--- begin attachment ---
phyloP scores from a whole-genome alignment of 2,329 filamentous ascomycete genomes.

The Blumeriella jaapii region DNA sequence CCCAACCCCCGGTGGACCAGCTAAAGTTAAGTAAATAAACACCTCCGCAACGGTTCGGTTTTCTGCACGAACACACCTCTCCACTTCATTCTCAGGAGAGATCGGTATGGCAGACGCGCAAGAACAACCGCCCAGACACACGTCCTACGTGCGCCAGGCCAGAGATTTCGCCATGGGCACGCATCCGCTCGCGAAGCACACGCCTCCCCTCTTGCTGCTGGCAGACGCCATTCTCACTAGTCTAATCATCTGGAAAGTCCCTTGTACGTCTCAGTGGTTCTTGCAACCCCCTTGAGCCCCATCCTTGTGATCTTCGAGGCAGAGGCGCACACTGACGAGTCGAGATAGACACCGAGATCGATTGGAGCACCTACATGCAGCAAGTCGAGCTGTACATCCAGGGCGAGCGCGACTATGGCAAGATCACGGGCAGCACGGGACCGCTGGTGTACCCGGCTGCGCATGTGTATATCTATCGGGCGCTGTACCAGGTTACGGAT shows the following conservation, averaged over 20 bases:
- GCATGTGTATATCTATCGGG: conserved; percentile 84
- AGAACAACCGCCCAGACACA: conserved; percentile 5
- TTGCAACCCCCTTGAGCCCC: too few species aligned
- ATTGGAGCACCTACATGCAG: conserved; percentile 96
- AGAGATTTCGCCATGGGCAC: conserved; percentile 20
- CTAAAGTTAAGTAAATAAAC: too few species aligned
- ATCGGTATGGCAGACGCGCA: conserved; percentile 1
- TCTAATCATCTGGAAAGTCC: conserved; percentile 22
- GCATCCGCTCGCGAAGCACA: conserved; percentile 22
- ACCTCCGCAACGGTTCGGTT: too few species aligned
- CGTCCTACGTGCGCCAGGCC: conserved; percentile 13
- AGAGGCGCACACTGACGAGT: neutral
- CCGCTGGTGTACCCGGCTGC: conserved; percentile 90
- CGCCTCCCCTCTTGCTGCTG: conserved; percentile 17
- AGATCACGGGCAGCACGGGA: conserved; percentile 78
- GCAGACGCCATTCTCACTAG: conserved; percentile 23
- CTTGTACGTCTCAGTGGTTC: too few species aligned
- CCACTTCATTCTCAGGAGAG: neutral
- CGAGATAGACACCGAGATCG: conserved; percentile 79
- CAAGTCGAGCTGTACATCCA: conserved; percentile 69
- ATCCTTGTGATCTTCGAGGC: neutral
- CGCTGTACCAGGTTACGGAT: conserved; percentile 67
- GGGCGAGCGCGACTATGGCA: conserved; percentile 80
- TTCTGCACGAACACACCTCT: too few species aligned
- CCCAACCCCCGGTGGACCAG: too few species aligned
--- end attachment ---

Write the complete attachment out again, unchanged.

phyloP scores from a whole-genome alignment of 2,329 filamentous ascomycete genomes.

The Blumeriella jaapii region DNA sequence CCCAACCCCCGGTGGACCAGCTAAAGTTAAGTAAATAAACACCTCCGCAACGGTTCGGTTTTCTGCACGAACACACCTCTCCACTTCATTCTCAGGAGAGATCGGTATGGCAGACGCGCAAGAACAACCGCCCAGACACACGTCCTACGTGCGCCAGGCCAGAGATTTCGCCATGGGCACGCATCCGCTCGCGAAGCACACGCCTCCCCTCTTGCTGCTGGCAGACGCCATTCTCACTAGTCTAATCATCTGGAAAGTCCCTTGTACGTCTCAGTGGTTCTTGCAACCCCCTTGAGCCCCATCCTTGTGATCTTCGAGGCAGAGGCGCACACTGACGAGTCGAGATAGACACCGAGATCGATTGGAGCACCTACATGCAGCAAGTCGAGCTGTACATCCAGGGCGAGCGCGACTATGGCAAGATCACGGGCAGCACGGGACCGCTGGTGTACCCGGCTGCGCATGTGTATATCTATCGGGCGCTGTACCAGGTTACGGAT shows the following conservation, averaged over 20 bases:
- GCATGTGTATATCTATCGGG: conserved; percentile 84
- AGAACAACCGCCCAGACACA: conserved; percentile 5
- TTGCAACCCCCTTGAGCCCC: too few species aligned
- ATTGGAGCACCTACATGCAG: conserved; percentile 96
- AGAGATTTCGCCATGGGCAC: conserved; percentile 20
- CTAAAGTTAAGTAAATAAAC: too few species aligned
- ATCGGTATGGCAGACGCGCA: conserved; percentile 1
- TCTAATCATCTGGAAAGTCC: conserved; percentile 22
- GCATCCGCTCGCGAAGCACA: conserved; percentile 22
- ACCTCCGCAACGGTTCGGTT: too few species aligned
- CGTCCTACGTGCGCCAGGCC: conserved; percentile 13
- AGAGGCGCACACTGACGAGT: neutral
- CCGCTGGTGTACCCGGCTGC: conserved; percentile 90
- CGCCTCCCCTCTTGCTGCTG: conserved; percentile 17
- AGATCACGGGCAGCACGGGA: conserved; percentile 78
- GCAGACGCCATTCTCACTAG: conserved; percentile 23
- CTTGTACGTCTCAGTGGTTC: too few species aligned
- CCACTTCATTCTCAGGAGAG: neutral
- CGAGATAGACACCGAGATCG: conserved; percentile 79
- CAAGTCGAGCTGTACATCCA: conserved; percentile 69
- ATCCTTGTGATCTTCGAGGC: neutral
- CGCTGTACCAGGTTACGGAT: conserved; percentile 67
- GGGCGAGCGCGACTATGGCA: conserved; percentile 80
- TTCTGCACGAACACACCTCT: too few species aligned
- CCCAACCCCCGGTGGACCAG: too few species aligned